Organizing a WordCamp is no easy task. On top of a full-time job, side projects, and a social life, it can take hundreds of hours to put such an event together.
After a three-year hiatus, organizer Ryan Hoover is helping to bring WordCamp Austin back.
It’s a labor of love
Hoover has been a co-organizer of the Austin Meetup group and helped out with the Austin and San Antonio WordCamps, but this is his first time organizing a WordCamp. “As we talked about how to bring back WordCamp [Austin], I was the one who had the interest and the flexibility to take on the lead organizer role,” he said.
The job ended up being a massive one, but incredibly rewarding.
“It’s definitely been a labor of love. I was warned when I took on the role that it would be hundreds of hours of investment. That’s definitely true. But it’s so rewarding hearing from people who are coming to their first WordCamp and can’t wait to learn more about WordPress,” Hoover said.
Of course, he didn’t do it alone. According to Hoover, “I took on that [organizer] role but our entire community has risen to the challenge. We have over a dozen local community members who have committed themselves to WordCamp Austin!”
Organizing comes with challenges
Whenever you plan anything, challenges arise. One of the biggest ones for WordCamp Austin was finding a venue. In fact, that was the problem in the first place.
“For the past few years, the local community has had trouble finding an affordable venue in Austin. As Austin has boomed into a technology mecca, we’ve had challenges finding a venue that is appropriate and affordable,” Hoover said.
Luckily, the team found Fair Market in East Austin. According to the WordCamp Austin website, the venue was recently renovated and has space for indoor and outdoor activities.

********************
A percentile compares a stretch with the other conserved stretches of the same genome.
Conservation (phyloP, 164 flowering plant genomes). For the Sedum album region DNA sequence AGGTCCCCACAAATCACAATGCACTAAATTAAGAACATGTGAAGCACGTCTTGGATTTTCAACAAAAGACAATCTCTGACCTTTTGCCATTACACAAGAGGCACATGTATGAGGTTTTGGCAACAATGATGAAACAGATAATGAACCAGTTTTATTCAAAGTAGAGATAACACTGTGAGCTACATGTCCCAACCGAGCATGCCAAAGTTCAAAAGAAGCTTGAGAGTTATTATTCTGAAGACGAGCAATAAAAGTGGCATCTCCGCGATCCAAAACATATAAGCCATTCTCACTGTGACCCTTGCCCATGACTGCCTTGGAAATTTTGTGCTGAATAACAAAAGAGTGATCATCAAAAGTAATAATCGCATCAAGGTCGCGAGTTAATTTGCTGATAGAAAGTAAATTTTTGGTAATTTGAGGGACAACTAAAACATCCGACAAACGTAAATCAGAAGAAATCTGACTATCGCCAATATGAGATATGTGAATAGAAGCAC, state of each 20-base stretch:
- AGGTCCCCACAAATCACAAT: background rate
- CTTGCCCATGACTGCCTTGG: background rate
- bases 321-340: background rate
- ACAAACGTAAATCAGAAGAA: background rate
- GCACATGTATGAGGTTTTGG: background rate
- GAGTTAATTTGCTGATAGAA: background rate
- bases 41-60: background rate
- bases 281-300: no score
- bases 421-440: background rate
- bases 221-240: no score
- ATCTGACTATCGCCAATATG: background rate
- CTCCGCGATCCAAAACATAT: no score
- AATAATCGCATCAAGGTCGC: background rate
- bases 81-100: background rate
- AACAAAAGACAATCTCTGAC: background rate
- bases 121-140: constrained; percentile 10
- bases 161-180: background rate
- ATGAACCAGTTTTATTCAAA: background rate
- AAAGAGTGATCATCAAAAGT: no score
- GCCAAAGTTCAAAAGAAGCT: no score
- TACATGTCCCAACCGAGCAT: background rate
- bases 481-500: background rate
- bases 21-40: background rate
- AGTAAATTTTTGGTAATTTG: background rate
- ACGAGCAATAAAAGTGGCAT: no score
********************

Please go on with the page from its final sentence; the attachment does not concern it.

“Since 2014 was our last WordCamp, a lot of the institutional knowledge about running a camp had atrophied. The community and city weren’t accustomed to a WordCamp. And sponsors were all fresh leads for us to track down,” Hoover said.
This was also the first time the entire organizing team has organized a WordCamp, so there was a learning curve for everyone.
It’s the best way to learn about WordPress
Though the team had a few hurdles to overcome, everything is coming together and people are starting to get excited.
“We’ve had a number of people tell us how excited they are. Some have heard about WordCamps but never been able to go to one before. Some have just started using WordPress and are ready to dive in deeper. And many people are proud that Austin is having a WordCamp again,” Hoover said.
WordCamps are a great way to introduce people to WordPress. Anyone wanting to learn more about the CMS can come hear from experts in the field, and even find a developer to give some technical advice.
For those more involved in the community, it’s a great opportunity to catch up with old friends or make some new ones.
There are still tickets available for WordCamp Austin, happening this weekend Oct. 21-22.
Emily Schiola is the Editor of Torque. She loves good beer, bad movies, and cats.
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